Author and Content Manager: As the information from my fearless experts starts rolling in I will become an author as I take what they give me and “massage” the information into something “less sciency.” I will take out science jargon, use simple examples and generally make the profiles easy and fun to read.
As if all of that wasn’t exciting enough Dave is getting ready to use the application in his summer Marine Mammals course. The course starts July 11th and runs through to the middle of August.
And we’re preparing to launch the official application soon! So stay tuned…
Last week I had the opportunity to demo the current version of Cachalot for two groups on main campus. The interesting thing was that I did it all from a room about three doors down from my office at Duke Marine Lab in Beaufort!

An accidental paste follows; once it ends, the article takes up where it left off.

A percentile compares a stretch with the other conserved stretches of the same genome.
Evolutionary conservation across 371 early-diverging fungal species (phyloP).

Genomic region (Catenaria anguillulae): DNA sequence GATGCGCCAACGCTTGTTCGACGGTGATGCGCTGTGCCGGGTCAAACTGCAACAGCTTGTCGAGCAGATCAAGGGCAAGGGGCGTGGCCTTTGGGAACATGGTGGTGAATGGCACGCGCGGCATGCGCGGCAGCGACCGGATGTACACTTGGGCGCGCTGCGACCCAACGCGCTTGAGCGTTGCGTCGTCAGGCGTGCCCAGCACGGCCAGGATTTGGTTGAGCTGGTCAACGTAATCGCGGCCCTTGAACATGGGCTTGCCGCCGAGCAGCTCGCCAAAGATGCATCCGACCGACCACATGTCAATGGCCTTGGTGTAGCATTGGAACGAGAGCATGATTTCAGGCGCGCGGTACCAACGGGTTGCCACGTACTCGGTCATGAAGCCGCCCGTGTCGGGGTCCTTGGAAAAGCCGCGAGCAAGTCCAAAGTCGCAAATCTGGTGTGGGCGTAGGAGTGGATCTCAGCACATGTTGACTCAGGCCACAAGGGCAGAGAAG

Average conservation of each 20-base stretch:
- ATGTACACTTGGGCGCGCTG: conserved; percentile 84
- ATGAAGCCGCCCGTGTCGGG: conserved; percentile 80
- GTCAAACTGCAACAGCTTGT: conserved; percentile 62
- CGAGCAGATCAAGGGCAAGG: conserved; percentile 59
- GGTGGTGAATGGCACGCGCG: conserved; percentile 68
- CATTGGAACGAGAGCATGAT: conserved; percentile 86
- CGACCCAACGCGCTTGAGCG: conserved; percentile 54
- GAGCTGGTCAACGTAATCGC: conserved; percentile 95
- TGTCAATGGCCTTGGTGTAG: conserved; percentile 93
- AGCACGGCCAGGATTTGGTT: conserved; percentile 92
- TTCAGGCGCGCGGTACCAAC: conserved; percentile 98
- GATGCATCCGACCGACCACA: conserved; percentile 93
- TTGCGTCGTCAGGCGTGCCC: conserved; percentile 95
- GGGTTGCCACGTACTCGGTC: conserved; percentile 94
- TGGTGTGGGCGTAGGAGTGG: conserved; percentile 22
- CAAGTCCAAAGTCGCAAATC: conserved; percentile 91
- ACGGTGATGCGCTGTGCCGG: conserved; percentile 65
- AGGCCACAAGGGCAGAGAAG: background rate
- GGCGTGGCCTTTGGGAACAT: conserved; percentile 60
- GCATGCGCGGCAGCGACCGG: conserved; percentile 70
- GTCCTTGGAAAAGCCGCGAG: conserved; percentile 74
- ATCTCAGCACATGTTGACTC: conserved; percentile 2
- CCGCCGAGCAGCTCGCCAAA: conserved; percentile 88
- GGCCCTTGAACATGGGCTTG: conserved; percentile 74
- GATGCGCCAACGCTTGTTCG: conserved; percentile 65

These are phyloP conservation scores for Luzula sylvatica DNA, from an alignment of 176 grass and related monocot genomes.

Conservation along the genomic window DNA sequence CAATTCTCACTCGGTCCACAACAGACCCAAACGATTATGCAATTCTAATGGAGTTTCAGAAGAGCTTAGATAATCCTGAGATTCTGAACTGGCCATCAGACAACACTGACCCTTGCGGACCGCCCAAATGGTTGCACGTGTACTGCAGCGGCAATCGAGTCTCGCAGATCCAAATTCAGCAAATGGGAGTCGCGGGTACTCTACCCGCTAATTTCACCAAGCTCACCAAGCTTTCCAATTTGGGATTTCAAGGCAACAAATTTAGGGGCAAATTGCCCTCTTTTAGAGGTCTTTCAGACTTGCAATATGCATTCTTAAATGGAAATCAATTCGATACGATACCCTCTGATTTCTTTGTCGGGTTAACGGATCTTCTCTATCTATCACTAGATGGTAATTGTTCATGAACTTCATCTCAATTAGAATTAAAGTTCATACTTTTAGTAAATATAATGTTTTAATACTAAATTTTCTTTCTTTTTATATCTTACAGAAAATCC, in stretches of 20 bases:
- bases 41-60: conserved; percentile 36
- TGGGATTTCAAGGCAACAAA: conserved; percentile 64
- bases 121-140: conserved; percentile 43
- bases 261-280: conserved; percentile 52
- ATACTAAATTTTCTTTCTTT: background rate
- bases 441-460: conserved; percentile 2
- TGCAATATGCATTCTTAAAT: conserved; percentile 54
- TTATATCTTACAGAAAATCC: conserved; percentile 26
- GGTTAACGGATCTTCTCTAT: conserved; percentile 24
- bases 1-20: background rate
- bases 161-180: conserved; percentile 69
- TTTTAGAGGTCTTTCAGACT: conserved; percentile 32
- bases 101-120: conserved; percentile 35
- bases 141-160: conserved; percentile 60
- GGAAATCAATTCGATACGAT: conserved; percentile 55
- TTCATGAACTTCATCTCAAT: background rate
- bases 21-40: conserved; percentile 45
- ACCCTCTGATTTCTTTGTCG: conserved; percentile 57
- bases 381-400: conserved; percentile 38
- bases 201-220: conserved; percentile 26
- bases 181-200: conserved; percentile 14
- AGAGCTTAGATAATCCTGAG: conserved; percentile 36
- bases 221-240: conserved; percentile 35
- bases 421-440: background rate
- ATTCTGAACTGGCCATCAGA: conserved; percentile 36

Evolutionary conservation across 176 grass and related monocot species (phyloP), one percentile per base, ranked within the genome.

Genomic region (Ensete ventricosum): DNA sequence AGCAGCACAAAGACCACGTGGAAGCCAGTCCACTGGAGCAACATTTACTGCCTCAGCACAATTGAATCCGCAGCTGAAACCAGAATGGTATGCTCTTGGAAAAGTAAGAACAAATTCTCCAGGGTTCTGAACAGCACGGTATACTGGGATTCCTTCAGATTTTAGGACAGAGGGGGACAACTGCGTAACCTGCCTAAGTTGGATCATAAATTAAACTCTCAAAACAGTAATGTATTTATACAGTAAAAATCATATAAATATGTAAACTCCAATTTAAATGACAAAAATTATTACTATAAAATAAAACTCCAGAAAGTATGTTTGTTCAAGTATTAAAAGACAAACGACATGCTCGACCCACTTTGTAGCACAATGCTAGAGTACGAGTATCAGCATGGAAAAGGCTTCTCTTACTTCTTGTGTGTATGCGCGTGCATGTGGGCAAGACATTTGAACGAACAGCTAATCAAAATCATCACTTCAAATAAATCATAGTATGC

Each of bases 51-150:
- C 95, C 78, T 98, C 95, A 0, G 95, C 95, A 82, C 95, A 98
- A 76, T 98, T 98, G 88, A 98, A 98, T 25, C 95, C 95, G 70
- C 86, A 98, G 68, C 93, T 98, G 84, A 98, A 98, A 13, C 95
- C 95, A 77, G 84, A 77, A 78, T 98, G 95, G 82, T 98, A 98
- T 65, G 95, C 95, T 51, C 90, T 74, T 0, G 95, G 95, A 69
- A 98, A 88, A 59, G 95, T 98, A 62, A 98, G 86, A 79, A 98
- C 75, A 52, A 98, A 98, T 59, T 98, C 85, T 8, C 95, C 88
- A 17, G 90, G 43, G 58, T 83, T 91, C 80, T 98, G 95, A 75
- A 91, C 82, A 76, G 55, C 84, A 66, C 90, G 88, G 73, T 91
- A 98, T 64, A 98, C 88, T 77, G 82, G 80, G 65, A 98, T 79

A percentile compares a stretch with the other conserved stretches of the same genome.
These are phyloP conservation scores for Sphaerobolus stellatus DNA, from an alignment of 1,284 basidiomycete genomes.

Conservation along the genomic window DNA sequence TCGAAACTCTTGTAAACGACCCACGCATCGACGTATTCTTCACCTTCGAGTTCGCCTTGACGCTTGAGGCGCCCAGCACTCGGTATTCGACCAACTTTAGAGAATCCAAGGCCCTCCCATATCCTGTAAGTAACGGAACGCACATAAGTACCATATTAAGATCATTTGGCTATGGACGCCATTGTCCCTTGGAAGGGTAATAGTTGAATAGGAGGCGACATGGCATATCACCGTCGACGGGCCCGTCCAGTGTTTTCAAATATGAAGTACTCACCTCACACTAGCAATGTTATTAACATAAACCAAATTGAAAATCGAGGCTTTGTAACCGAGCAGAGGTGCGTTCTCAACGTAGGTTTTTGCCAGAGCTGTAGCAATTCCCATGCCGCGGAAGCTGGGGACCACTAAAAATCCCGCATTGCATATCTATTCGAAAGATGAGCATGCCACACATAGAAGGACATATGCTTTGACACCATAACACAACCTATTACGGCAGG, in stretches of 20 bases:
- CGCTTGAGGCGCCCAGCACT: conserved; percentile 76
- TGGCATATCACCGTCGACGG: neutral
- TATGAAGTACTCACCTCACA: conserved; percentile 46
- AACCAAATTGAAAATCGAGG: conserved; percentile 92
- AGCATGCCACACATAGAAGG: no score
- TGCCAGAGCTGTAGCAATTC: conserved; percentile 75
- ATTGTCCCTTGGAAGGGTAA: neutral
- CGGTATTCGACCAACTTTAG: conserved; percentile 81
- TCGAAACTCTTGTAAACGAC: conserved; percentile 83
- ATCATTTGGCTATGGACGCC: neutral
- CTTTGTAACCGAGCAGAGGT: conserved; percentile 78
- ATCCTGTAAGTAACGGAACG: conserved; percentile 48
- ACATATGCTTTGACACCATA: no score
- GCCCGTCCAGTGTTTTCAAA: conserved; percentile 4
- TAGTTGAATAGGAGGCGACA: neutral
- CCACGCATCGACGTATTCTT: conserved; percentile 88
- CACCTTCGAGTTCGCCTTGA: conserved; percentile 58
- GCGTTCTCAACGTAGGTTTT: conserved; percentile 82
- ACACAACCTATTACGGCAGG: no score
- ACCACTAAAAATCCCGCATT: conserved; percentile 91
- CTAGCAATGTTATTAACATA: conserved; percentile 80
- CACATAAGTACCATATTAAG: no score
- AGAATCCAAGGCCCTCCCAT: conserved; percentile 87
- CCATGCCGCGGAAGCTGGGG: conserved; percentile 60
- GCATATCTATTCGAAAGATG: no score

We demoed the app across the new telepresence system for the OIT telepresence celebration meeting (including showing it off for the Provost and the CIO of Duke) and for the Nicholas School Board meeting. The app performed well, and I used the iPad 2 to mirror the screen and send content over the telepresence connection to users in Durham. The app streamed video efficiently, and it was relayed seamlessly to Durham without a stutter. It was fun to see the lifesize smiles in that remote room as we showed off the functionality of the app.
Below is a Duke communications video that includes part of the demonstration of the app, including a bit of handwaving by yours truly…
Those that have followed this project over it’s short life may have recognized early on that “Marine Megafauna” or Megafauna of the Week” are names that don’t necessarily roll off the tongue with ease. They also don’t work well with the software – the iPad OS allows only a certain number of characters in the name of an app, and otherwise truncates them with a series of periods. Our app in development always showed up as Megaf…Week on my iPad. Huh?